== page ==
Incorporating information on flu levels of connected regions allows for better assessment of real-time infection levels because knowledge of flu levels in connected regions tempers inflated Google search volumes caused by excess media coverage, especially during epidemics. In addition, incorporating this information on connected regions allows for more accurate predictions of future spread by taking into account how the disease spread in previous years. For example, because flu levels in the mid-Atlantic (Region 3) are historically highly correlated with flu levels in the Midwest (Region 5), observing a flu outbreak in the mid-Atlantic can inform predictions of future flu levels in the Midwest. The model performs particularly well during periods of heightened flu activity, when GFT is most likely to overestimate influenza prevalence. The model also performs best in regions that are most likely to facilitate the spread of influenza (structurally “central” regions). Because these regions are more highly connected to other regions, more information can be gleaned from flu levels in these other regions. Thus, the times and places in which our model provides the biggest improvements on GFT are the most important for prevention and control efforts.

Creating the Network Measure

Incorporating network information into GFT's real-time predictive model followed a two-step process. First, we created a series of weighted ties between regional units defined by the correlation of influenza levels using the CDC data13 on laboratory confirmed cases in every week of the previous year, T-1. In our study, each region had nine weighted ties, one with each of the other regions. A tie between two regions that experience high and low influenza prevalence at the same time was assigned a larger weight on a scale from 0 to 1 than a tie between two regions that experienced peaks and troughs at different times. Cross-correlations between regions are likely a function of factors such as airline traffic, commuting traffic, geographic proximity, vaccination coverage, and climatic patterns, which all impact how influenza spreads between regions.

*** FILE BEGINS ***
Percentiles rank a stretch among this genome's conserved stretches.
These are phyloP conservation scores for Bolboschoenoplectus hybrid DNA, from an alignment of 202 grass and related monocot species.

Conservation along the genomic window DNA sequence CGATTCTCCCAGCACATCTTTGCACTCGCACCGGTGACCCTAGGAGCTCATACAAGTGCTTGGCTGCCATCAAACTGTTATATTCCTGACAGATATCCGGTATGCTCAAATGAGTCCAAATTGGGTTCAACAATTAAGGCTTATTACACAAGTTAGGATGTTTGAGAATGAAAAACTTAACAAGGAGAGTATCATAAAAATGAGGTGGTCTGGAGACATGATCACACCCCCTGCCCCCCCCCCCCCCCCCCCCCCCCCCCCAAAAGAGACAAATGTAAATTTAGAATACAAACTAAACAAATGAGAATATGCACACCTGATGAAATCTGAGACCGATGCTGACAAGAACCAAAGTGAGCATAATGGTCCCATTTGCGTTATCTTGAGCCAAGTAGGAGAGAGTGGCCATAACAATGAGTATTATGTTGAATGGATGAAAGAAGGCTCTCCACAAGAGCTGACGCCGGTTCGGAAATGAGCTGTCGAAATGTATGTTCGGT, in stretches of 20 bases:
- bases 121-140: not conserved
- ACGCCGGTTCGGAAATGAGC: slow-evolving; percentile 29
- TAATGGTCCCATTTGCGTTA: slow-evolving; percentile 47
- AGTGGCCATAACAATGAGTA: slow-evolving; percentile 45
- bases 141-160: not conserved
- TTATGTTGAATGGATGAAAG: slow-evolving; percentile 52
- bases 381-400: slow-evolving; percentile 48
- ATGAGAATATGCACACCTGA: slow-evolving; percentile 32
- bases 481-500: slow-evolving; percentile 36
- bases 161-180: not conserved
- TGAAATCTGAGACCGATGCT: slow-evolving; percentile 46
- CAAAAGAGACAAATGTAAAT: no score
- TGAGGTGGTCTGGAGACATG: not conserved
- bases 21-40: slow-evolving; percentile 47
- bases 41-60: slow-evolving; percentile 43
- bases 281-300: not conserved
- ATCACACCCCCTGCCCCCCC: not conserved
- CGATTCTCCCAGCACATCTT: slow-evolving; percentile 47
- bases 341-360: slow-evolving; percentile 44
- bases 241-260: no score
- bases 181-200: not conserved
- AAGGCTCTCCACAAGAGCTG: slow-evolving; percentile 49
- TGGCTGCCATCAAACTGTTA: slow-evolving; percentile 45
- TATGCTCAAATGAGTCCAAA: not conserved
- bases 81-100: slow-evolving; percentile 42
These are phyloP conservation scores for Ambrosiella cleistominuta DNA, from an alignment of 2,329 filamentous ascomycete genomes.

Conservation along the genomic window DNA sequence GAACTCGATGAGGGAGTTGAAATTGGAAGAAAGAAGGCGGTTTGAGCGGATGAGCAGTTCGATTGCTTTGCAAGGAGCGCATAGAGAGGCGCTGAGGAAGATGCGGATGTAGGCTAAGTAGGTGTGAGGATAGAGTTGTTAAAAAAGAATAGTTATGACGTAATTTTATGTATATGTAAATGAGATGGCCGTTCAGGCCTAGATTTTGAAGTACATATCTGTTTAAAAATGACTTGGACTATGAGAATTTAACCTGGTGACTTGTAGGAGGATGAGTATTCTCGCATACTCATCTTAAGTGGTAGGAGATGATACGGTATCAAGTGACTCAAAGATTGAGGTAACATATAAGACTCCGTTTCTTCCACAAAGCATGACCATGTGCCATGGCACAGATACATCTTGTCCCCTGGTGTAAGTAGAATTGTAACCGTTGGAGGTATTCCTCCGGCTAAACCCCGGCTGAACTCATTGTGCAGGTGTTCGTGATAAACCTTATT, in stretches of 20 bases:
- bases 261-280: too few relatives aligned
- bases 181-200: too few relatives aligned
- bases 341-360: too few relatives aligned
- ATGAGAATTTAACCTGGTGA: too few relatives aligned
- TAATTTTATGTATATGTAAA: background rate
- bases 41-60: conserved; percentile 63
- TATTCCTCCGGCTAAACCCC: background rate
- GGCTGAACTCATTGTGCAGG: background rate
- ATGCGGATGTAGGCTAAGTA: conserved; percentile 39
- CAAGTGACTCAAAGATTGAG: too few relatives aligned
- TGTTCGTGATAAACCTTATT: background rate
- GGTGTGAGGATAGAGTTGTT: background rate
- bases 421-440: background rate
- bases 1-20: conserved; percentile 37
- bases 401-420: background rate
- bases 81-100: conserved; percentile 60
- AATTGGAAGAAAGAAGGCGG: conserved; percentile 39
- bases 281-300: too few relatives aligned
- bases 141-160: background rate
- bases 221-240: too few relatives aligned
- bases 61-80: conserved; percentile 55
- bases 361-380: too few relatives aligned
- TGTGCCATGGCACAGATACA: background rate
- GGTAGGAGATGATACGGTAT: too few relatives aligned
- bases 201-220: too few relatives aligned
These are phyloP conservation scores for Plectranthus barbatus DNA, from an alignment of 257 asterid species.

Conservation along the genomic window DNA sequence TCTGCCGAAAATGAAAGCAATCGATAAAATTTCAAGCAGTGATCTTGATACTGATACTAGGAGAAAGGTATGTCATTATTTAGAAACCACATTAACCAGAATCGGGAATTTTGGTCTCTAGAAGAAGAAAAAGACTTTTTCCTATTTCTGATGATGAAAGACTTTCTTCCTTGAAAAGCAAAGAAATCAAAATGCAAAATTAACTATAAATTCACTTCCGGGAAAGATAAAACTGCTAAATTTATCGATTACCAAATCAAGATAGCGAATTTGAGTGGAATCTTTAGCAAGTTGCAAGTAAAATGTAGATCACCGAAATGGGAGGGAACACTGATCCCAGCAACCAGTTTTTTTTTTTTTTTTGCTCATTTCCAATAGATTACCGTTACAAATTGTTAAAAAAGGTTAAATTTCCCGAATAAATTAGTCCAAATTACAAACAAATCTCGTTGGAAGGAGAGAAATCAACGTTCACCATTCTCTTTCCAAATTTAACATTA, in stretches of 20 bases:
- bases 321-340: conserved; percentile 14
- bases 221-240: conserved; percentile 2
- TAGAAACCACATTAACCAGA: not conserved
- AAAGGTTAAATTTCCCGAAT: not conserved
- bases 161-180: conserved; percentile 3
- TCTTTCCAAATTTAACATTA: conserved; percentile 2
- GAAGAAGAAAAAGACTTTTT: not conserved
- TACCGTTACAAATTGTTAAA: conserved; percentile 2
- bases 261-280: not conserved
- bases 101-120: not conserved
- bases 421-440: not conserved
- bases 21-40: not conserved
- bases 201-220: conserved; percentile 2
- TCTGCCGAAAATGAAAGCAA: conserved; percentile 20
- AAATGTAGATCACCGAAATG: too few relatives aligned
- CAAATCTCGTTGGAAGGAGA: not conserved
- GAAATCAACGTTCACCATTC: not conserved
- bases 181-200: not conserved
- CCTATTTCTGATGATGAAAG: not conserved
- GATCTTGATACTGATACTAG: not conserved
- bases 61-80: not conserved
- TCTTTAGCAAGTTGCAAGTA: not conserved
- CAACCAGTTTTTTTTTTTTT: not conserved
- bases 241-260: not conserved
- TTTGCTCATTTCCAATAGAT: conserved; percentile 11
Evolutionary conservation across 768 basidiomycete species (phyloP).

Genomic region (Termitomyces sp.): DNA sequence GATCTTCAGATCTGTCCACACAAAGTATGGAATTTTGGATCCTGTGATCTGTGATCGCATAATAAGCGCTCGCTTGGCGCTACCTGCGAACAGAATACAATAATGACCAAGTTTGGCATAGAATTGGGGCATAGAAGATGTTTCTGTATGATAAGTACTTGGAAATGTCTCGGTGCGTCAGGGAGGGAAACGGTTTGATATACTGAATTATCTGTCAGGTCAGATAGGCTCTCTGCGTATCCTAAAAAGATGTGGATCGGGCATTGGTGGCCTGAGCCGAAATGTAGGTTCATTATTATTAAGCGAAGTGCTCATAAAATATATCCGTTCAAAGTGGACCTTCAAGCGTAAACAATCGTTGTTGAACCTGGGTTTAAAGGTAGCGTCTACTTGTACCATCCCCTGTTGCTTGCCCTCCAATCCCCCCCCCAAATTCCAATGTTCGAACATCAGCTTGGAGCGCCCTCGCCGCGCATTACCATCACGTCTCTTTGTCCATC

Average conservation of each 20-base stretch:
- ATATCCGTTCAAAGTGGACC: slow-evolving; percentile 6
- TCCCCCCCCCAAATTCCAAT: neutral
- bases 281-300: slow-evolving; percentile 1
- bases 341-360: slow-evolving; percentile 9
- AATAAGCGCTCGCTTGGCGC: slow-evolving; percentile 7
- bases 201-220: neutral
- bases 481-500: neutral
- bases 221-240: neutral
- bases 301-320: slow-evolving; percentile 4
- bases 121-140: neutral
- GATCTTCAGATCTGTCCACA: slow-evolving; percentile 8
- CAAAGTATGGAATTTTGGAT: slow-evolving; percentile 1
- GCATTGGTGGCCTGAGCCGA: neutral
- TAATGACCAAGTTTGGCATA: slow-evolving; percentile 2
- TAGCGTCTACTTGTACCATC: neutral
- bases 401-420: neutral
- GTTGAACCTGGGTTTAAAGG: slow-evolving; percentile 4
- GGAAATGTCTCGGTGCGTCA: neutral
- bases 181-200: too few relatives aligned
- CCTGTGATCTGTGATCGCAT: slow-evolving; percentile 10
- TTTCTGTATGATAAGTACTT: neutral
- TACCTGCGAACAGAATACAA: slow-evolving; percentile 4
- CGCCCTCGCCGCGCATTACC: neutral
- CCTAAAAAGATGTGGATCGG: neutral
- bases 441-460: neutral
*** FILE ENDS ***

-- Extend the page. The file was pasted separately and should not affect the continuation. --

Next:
Step 2 of our method applies the network of weighted ties based on time-series correlations in the previous year T-1 to real-time empirical data in the current year T. Because the factors facilitating the spread of influenza between regions remain relatively constant from year to year, the co-incidence of influenza in the previous year provides a useful framework for predicting the spread of influenza in the current year. At the same time, using only the previous year's correlations (as opposed to correlations over a longer timeframe) allows the model to adapt to smaller changes in the underlying mechanisms facilitating the spread of influenza. In order to incorporate information from the network into the real time model, we multiplied the connectivity factor (the weight representing the strength of the tie between regions i and j) by the estimated levels of influenza produced by GFT in each region j14. Through this method, we produced an influenza network-load measure, ΣWij Pj,t for each region i. In this measure, W is the strength of the tie between regions i and j and P is the current GFT estimate for influenza level in each region j in week t. For example, the influenza-load measure for Region 1 was created by multiplying the weight of the tie between Region 1 and Region 2 by the estimated influenza level in Region 2. This process was repeated for regions 3–10 and the products were summed.

Results

Better Predictions in the Present and Future

Using network data from the previous year to inform our predictions, we hypothesized that incorporating this weighted influenza load measure would allow for (1) better assessment of real-time infection levels and (2) more accurate predictions regarding the future spread of influenza. To test the first prediction, we regress the GFT ILI prediction and our network flu-load measure on laboratory-confirmed cases of influenza in the same week for all weeks 2003–2012 (Table 1). The coefficient on the network measure was positive and highly significant when added to the basic model (column 2). To analyze the substantive significance of this finding, we compared predicted flu levels from the basic GFT model and the network model to actual cases of the flu measured by the CDC. Using this simple network model in real-time reduced error in predicting actual cases by 2.1% relative to the GFT model on its own (Figure 2).